As E-rate consultants for applicants nationwide, we often encounter questions regarding the E-rate process. The following Q&A gives a sample of some of the recent questions that we have addressed during the FY 2015 filing window.
Q: Are WAN circuits to non-school sites (offices, maintenance and workshops) eligible for E‚Äërate discounts?
A: Yes. Category 1 services delivered to non-instructional facilities (NIFs) can be eligible for E‚Äërate discounts. Category 2 equipment used by NIFs is not eligible for funding (although NIFs that serve as network hubs may house C2 equipment that serves eligible educational sites, such as a centralized wireless LAN controller that “controls” access points at eligible locations.)
Q: Are contract termination fees eligible for reimbursement – so for example if you terminate with one provider in order to get a better rate, can that be reimbursed?
A: Early termination fees are not eligible for E-rate funds in any circumstance. The Funding Year 2014 Eligible Services List states the following:
“In addition to items indicated in other sections of this Eligible Services List, the following items are NOT ELIGIBLE for discount:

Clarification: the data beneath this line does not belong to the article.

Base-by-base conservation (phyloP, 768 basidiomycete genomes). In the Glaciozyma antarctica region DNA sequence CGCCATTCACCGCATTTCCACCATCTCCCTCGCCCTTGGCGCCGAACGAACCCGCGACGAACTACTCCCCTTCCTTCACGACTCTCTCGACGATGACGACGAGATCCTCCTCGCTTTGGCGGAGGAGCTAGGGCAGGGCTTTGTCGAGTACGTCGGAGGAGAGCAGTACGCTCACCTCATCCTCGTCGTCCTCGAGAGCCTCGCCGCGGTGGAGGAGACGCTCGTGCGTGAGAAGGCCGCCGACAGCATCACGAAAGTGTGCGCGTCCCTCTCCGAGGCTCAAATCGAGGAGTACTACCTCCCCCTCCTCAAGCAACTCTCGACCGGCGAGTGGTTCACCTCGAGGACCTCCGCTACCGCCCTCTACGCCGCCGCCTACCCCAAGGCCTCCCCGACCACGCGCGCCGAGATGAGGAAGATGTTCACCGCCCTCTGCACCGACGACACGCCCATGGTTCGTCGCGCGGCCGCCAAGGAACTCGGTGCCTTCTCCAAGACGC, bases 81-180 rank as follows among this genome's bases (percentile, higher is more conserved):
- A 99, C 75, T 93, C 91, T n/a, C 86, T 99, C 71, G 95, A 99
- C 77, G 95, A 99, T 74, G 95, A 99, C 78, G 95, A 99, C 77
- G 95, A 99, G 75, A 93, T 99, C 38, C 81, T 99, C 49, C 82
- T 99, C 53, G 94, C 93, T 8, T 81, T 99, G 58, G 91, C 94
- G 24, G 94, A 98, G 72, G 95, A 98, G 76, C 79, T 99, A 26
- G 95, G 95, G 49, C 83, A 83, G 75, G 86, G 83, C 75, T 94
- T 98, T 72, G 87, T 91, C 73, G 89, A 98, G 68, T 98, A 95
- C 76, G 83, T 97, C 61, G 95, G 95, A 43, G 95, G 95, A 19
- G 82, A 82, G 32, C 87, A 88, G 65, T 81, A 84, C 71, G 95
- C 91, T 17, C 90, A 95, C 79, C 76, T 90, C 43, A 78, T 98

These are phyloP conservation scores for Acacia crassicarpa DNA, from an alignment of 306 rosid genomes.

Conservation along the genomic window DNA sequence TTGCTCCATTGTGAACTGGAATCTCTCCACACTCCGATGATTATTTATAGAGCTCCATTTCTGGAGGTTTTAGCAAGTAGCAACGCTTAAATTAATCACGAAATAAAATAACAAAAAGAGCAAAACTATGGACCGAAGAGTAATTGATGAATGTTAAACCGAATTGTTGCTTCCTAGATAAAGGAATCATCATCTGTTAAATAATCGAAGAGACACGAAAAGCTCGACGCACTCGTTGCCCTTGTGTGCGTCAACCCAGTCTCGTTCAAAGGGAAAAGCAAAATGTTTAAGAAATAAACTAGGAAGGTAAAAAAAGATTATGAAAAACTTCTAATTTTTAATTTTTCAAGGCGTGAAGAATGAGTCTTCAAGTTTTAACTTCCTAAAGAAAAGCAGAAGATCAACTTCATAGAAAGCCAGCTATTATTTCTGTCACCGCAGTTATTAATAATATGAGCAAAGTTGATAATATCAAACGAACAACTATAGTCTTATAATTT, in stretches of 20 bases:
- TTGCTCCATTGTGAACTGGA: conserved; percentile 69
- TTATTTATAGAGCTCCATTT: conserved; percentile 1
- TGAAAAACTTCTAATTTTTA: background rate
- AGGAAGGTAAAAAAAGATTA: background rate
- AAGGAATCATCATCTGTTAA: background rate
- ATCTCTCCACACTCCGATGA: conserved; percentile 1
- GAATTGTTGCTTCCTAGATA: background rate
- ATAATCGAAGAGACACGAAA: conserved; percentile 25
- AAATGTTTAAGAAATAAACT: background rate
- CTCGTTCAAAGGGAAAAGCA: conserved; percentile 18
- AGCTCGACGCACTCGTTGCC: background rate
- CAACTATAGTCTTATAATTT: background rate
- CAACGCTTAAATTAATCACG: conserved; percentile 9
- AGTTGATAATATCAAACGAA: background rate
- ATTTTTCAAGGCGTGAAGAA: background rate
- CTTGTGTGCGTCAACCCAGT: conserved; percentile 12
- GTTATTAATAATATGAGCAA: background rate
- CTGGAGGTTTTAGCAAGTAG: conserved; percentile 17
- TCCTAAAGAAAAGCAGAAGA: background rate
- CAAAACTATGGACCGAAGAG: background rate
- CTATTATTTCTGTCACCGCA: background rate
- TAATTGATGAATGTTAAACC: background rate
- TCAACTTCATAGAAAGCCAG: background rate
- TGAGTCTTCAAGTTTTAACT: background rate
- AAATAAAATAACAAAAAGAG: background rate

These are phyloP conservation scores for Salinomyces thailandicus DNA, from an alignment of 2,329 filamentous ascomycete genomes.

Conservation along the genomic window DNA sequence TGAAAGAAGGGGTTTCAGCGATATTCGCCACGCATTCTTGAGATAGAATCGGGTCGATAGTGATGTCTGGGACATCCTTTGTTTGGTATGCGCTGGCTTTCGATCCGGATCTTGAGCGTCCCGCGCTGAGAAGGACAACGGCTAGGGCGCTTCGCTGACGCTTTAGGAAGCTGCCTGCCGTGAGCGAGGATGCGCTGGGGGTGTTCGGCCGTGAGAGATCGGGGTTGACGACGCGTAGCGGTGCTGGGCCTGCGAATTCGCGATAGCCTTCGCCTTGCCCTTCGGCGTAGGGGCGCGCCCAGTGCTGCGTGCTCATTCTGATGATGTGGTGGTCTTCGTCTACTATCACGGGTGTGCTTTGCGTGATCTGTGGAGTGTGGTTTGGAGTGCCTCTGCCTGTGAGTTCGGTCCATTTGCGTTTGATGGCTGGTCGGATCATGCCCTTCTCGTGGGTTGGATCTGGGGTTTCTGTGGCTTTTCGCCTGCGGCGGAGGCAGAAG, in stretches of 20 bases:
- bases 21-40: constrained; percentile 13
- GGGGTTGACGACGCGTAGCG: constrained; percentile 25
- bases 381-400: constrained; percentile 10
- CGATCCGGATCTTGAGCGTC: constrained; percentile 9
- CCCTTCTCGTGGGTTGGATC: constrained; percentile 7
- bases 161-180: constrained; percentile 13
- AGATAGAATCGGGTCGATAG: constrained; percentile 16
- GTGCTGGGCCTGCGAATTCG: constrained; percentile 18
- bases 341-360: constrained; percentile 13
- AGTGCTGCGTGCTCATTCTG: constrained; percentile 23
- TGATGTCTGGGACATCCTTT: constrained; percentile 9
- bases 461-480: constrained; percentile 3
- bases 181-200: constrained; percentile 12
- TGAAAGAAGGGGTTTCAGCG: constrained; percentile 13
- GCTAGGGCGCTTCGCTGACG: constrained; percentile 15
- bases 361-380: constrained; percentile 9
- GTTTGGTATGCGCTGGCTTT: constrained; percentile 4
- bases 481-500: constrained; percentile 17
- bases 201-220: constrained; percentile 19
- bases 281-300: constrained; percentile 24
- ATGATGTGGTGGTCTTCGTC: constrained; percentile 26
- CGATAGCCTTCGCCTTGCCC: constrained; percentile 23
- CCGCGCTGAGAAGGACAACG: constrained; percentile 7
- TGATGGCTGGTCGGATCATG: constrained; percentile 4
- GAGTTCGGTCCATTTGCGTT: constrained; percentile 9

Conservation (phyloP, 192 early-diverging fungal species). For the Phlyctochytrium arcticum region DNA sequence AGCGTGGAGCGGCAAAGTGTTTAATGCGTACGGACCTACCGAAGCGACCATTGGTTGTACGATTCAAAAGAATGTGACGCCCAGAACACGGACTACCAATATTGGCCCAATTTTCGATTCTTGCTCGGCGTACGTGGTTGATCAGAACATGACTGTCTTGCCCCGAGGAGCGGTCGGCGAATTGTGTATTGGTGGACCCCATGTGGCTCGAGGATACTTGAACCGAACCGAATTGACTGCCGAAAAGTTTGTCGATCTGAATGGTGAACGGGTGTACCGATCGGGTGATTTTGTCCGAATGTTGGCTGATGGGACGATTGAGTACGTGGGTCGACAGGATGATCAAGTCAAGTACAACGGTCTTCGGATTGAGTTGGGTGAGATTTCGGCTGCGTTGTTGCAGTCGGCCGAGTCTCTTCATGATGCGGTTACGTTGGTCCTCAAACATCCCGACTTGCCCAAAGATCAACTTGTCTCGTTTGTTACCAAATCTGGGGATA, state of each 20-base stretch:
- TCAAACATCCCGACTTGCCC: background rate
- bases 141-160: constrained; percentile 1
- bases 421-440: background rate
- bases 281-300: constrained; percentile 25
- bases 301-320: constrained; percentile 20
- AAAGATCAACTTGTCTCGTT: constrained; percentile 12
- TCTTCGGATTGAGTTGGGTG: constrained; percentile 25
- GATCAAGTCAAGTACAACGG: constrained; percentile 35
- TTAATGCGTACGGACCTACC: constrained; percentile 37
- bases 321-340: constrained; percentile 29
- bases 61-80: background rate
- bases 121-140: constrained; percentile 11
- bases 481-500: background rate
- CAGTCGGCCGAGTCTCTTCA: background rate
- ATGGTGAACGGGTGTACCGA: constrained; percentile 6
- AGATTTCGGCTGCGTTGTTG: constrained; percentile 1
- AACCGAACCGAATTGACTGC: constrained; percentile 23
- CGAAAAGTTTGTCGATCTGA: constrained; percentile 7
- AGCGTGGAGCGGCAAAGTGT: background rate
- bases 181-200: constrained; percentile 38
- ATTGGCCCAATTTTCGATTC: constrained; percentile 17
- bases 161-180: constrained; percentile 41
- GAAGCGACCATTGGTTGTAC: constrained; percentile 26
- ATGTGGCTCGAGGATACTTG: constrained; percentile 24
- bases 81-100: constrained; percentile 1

- Interest or finance charges
- Late payment fees
- Performance bond
- Termination charges”
It should be noted that the FY2014 language above does not appear in the FY2015 ESL. When the FCC released the draft FY2015 version of the ESL, it stated:
“The proposed ESL eliminates the list of ineligible services that had been posted at the end of each category of service. Although there are instances where these lists could prove helpful, providing applicants long lists of examples to review and understand has not been a fast, simple, or efficient aspect of the application process. Also, rather than examining long lists of ineligible services, it will be more efficient for applicants to assume that any service or component not listed in the ESL is ineligible for E-rate support.”
When the final ESL was released for FY2015, the FCC adopted their proposed additions and removals:
"Upon consideration of the record, we adopt most of the formatting and substantive changes to the ESL proposed in the ESL Public Notice… therefore, unlike previous ESLs, the 2015 ESL does not include the ESL Glossary, Special Eligibility Conditions, and list of ineligible services that had been posted at the end of each category of service."
Given this, these charges’ absence from the FY2015 Eligible Services List should not be interpreted as a regulatory change in favor of their eligibility. Instead, they were removed in the interest of "streamlining" the ESL document. In short, then, if a previously eligible product or service was removed in the FY 2015 version of the ESL, that product or service is no longer eligible. If a previously ineligible product or service was removed from the FY 2015 ESL, it remains ineligible unless a subsequent FCC policy states otherwise.
Q: How are self-build fiber strands reimbursed under E-rate? Is there a maximum strand count that is eligible?